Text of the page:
You may recall reading about the NCAA Committee on Infractions actions against the University of Kentucky and the University of Alabama last February. Both schools appealed Committee’s penalties last week and all the penalties that were levied against the two schools were upheld. All avenues of appeal have been exhausted, and the two schools settle into a greatly altered landscapes for their football teams over the next few years because of major NCAA rules violations.
For Alabama, there were boosters who were not willing to follow basic, simple NCAA rules. As a result, ‘Bama will lose a total of 21 scholarships for first-year players over the next three years, and the football team will not participate in post-season play in 2002 and 2003. Most of Alabama’s violations involved three boosters that assisted with recruiting. The boosters provided thousands of dollars to recruits in exchange for signing with the Tide. It was proven that these boosters contacted prospects and high school coaches to recruit for Alabama. Their actions provided a significant recruiting advantage for the Tide and the school has incurred serious penalties to offset the advantages gained.
Kentucky loses a total of 19 for first-year football players over the next three years beginning with the 2002-2003 season. The Cats will end the 2002 season at the end of the regular season with no option for post season play. Kentucky’s problems resulted mostly from actions of an assistant coach who disregarded NCAA rules about official visits, extra benefits and academic fraud. The assistant coach was surrounded by Kentucky personnel who later admitted they thought he operated outside NCAA rules, but no one stopped him. The university was charged with a lack of institutional control.
Think through the consequences of major NCAA rules violations for the athletes. There are close to 115 young men respectively playing football at Alabama and Kentucky this year – and few, received benefits. At press time, Kentucky was 3-0, the best start in years – maybe they could have qualified for a bowl game this year – but those young men won’t have the chance – because one coach was allowed to act unethically. Alabama is having similar success this year and their team spends two years away from a bowl.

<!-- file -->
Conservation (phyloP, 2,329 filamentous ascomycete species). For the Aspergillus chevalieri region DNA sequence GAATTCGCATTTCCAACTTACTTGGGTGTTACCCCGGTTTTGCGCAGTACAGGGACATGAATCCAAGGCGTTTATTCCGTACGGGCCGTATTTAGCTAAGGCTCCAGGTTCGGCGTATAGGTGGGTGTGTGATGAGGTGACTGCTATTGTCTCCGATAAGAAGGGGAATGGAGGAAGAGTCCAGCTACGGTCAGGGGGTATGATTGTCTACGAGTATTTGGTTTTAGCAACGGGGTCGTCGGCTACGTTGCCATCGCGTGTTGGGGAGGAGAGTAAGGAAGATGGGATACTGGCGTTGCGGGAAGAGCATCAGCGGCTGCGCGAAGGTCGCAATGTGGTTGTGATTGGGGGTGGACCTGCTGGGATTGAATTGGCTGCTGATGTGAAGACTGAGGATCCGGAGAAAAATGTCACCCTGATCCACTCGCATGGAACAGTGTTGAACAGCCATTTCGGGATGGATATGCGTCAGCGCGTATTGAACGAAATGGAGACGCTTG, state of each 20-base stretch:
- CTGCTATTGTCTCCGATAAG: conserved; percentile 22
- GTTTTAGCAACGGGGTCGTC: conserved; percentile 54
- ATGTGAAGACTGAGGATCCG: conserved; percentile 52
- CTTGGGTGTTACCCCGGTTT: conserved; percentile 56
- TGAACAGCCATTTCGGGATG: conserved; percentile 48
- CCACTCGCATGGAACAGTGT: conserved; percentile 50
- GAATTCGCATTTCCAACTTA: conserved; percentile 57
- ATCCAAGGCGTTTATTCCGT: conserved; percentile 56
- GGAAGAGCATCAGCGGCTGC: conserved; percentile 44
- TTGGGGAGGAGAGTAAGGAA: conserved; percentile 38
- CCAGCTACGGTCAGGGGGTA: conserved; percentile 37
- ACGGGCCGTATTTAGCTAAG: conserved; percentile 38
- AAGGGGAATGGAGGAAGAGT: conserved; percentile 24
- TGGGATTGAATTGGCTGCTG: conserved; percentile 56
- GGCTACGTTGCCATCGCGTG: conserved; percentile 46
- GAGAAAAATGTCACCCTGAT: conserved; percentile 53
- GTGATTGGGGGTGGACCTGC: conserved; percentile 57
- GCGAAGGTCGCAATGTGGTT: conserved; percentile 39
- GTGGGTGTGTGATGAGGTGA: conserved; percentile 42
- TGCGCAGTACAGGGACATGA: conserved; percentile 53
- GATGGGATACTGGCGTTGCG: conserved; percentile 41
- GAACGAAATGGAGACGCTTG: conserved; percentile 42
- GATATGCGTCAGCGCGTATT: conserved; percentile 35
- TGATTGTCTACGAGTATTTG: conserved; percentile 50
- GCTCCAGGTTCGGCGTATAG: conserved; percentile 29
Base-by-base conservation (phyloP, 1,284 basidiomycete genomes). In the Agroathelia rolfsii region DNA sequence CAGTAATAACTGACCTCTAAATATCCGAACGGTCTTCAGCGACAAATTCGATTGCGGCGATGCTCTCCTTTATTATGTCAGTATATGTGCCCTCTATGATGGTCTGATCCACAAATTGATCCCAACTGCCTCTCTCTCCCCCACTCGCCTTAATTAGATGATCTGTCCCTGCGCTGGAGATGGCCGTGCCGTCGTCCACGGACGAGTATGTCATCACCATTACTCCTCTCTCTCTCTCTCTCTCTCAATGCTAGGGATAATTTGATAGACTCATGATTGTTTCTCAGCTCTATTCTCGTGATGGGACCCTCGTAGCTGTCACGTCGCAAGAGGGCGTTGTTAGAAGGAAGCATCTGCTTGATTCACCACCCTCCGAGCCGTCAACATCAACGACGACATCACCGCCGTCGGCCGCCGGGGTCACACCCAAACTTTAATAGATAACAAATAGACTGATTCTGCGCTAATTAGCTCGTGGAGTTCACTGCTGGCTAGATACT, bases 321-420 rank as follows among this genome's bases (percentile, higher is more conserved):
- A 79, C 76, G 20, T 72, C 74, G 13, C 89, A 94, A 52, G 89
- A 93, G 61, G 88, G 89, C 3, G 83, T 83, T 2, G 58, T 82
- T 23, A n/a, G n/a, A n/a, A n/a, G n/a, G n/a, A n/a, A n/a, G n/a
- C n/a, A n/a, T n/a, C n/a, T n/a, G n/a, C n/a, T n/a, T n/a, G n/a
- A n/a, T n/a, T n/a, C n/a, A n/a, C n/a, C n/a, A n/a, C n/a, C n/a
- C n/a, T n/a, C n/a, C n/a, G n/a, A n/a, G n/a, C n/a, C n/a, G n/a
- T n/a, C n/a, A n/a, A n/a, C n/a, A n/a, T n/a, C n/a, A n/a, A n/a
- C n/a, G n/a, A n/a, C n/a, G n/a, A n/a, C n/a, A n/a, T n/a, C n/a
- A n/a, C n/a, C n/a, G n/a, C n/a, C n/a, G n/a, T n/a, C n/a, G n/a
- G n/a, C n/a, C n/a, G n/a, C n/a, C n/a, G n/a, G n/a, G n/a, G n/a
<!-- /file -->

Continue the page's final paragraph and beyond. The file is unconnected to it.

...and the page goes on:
Could you imagine looking into the face of Jackie Robinson – fifth year senior from South Carolina – or into the face of Willie Simmon – who has waited behind Woody for three years at a chance to play – and tell them that they can’t play in a bowl? They get penalized because NCAA rules were ignored? If ever you need motivation to commit yourself to rules compliance – that might just do it! Higher education has at the center of its mission the student, and nothing alters a student-athlete’s experience like a major rules violation.
Clemson’s donors strengthen the our commitment to NCAA rules compliance by doing the simple things: read NCAA rules information that is provided with season ticket mailings; visit the compliance website and review the section for donors; read weekly NCAA rules information in the Orange and White. When donors ask before they interact with prospects or student-athletes, Clemson wins!
Take time this week to send a NCAA or ACC question to compliance services. We want to make sure you have the best information!
Email your questions to COMPLIANCE-L@CLEMSON.EDU or call 864-656-1580. Visit our website at http://clemsontigers.fansonly.com/compliance.
December 14, 2018